- Learning to drive- any tips? Idea of costs?
I’ve finally decided to take the plunge, into the wonderful world of automobiles. Wanting to go further afield for bike rides, and the fact that I know a good few people in nice parts of the country, close to some good riding, I’ve decided it’s time to learn how to do it. i’ve never really needed to, living in London, but it would be a useful skill to have.
Plus, I’ve noticed quite a few local driving instructor businesses are offering discounts at the moment, as the Credit Crunch is affecting them big time, apparently. So it seems like a good a time as any.
Any advice, on what type of school to use? BSM seem to be a lot more expensive than others. Am I wise to go with an independent, or is it better off to go with a reputable firm from the start?
I’m quite impatient, although I do pick things up quite quickly. How long am I looking at, or how many lessons? I’m thinking of 1-2 lessons a week, depending on available funds. Is doing it more intensely better, or is one lesson a week, for a few months, ok?
I’m sure the STW Collective Wisdom can help me out here! Thanks.Posted 9 years agotonSubscriber
my son has done 30 lessons @ Â£18 a lesson.
the bloke takes him on the same route, does the same stuff.
i bought him a car for xmas, i took him out for 1.5 hrs on xmas day, he was ok to be honest.
i booked him a 2hr lesson with bsm last tuesday, the bsm bloke said if he had taken 30 lessons with them he would be done and passed by now.
so go with bsm, they have to reach a certain pass rate.
not just money making.
we have now booked him 10 hrs with bsm to get him ready for his test.Posted 9 years ago
BSM are charging about Â£27 an hour, locally, although they do discounts for 2 hours at a time. Some local firms are charging Â£15 or even less, I understand.
I was thinking, maybe do a certain amount with a cheap firm, learn the basics, then go onto BSM or someone, when it gets more involved.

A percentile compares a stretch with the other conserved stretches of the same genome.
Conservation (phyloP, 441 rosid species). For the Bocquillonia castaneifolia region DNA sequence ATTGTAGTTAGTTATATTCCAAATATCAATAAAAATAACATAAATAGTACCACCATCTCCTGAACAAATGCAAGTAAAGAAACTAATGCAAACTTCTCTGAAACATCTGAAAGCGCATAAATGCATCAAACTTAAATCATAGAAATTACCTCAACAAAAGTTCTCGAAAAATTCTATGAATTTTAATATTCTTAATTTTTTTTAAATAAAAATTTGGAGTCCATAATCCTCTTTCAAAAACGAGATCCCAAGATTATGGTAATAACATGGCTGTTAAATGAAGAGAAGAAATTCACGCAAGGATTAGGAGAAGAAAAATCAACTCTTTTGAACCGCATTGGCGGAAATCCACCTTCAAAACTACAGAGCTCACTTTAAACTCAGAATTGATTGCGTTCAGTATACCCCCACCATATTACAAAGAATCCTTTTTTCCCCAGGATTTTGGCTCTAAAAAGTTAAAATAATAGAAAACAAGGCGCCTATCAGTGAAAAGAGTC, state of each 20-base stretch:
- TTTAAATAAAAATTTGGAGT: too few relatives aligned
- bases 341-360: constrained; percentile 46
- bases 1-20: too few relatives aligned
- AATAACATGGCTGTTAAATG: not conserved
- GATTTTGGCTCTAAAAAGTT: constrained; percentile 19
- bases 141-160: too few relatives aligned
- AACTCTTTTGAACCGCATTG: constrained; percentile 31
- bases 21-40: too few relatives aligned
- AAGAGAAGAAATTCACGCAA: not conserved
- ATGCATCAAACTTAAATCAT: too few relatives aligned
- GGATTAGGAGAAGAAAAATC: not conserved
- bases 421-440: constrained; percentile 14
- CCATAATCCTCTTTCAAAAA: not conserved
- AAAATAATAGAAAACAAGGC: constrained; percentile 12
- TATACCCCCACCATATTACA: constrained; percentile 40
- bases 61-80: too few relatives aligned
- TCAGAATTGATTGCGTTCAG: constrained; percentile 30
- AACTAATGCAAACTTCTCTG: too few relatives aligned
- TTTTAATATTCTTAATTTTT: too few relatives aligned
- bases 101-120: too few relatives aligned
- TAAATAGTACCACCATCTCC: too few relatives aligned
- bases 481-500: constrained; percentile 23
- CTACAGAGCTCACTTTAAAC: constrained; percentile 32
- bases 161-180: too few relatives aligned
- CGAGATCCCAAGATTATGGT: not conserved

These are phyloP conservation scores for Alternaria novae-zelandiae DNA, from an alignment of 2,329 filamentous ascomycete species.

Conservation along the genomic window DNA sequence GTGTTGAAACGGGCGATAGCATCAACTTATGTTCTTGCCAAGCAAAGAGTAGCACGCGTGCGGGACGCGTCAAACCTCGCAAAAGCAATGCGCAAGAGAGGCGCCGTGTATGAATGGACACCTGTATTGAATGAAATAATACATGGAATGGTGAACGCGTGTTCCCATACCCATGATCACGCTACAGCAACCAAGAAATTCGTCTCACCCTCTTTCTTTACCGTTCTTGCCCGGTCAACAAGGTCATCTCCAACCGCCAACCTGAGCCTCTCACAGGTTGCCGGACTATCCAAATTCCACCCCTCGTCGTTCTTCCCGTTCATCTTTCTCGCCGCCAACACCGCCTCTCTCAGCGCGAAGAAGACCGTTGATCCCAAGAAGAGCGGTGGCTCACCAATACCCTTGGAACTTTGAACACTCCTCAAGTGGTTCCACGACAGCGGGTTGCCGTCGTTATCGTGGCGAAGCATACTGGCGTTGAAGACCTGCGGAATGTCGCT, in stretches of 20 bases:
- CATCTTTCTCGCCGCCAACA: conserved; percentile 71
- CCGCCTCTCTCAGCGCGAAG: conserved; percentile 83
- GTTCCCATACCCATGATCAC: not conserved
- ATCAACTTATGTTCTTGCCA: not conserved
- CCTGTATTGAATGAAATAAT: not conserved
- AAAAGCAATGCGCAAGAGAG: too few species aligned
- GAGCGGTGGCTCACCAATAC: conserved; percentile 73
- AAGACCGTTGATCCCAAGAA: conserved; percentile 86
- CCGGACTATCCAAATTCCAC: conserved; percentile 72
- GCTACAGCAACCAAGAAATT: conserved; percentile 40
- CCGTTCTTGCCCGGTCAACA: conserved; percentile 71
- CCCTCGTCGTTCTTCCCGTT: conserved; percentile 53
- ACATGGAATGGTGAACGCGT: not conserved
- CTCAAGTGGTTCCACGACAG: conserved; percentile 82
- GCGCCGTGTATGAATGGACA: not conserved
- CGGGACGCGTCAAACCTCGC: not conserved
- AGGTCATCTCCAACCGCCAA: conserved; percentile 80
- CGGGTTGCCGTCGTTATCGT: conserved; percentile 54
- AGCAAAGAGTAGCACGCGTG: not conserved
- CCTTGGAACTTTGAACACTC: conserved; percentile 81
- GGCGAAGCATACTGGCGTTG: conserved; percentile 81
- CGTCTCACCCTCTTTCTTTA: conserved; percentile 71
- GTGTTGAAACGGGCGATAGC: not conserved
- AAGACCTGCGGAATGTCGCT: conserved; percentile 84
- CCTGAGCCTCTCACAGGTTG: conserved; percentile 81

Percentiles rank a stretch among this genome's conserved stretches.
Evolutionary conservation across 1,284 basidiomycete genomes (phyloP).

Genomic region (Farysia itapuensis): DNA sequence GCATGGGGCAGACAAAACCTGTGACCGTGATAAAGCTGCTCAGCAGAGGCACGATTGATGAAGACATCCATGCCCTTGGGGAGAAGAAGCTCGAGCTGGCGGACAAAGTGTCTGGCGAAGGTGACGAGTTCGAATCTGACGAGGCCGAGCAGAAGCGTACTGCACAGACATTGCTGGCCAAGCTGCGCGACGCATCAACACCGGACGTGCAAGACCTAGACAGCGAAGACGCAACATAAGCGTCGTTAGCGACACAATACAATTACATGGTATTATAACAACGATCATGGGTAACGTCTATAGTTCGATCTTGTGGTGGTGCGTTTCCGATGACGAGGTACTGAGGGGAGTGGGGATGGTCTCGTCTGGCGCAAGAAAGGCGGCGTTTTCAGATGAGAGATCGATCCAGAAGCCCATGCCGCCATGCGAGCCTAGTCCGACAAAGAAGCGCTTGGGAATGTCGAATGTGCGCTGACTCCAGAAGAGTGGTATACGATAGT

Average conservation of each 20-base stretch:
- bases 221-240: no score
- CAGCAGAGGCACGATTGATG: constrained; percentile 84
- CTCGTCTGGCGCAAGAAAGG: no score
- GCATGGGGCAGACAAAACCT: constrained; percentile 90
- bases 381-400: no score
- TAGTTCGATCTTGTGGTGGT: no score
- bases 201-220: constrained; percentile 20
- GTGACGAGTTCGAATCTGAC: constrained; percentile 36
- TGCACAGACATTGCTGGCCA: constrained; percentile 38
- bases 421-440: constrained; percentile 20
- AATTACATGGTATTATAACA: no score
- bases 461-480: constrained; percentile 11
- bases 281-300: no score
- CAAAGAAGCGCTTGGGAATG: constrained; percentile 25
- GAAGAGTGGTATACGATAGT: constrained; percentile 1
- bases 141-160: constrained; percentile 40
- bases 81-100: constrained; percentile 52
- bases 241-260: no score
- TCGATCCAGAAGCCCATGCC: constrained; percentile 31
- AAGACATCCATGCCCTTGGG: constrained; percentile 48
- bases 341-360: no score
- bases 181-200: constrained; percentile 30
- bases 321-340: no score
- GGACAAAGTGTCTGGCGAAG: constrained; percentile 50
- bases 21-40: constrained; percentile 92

So, about 30 hours should be ok?Posted 9 years agotandemwarriorsMember
Rudeboy, best bet is to ask around and get recommendations. The independant Vs big company debate has pro’s & cons. I’ve always been inde, and it means you have to give 110% to every pupil, there’s no company to hide behind.
The DSA stats suggest approx 40hrs professional tutition plus similar private practice for a first time pass, though obviously everyone is different. Remember a decent instructor will give you a skill for life, not just try and scrape you through the test.
My pupils find a minimum of 2hrs a week gets them progressing at a reasonable pace. I try to discourage just 1 hr a week in the early stages as the knowledge doesn’t stick from week to week so the learning process takes longer (and costs them more).
Just my thoughts, there are other instructors in the STW massive that I’m sure will be along to share their views.
RobPosted 9 years ago
Rudeboy – No.
If folk are having to charge Â£15/hr or less to get business then they must be dire.
Phone a few local ones and ask them what grade they got in their last check test. they will be graded 4 to 6, 6 being the highest. 4 is scraping a pass, 6 misses nothing.
Also ask if they are fully qualified. BSM etc use a lot of trainee instructors that have yet to pass any test of instructional ability.Posted 9 years agoOgglesMember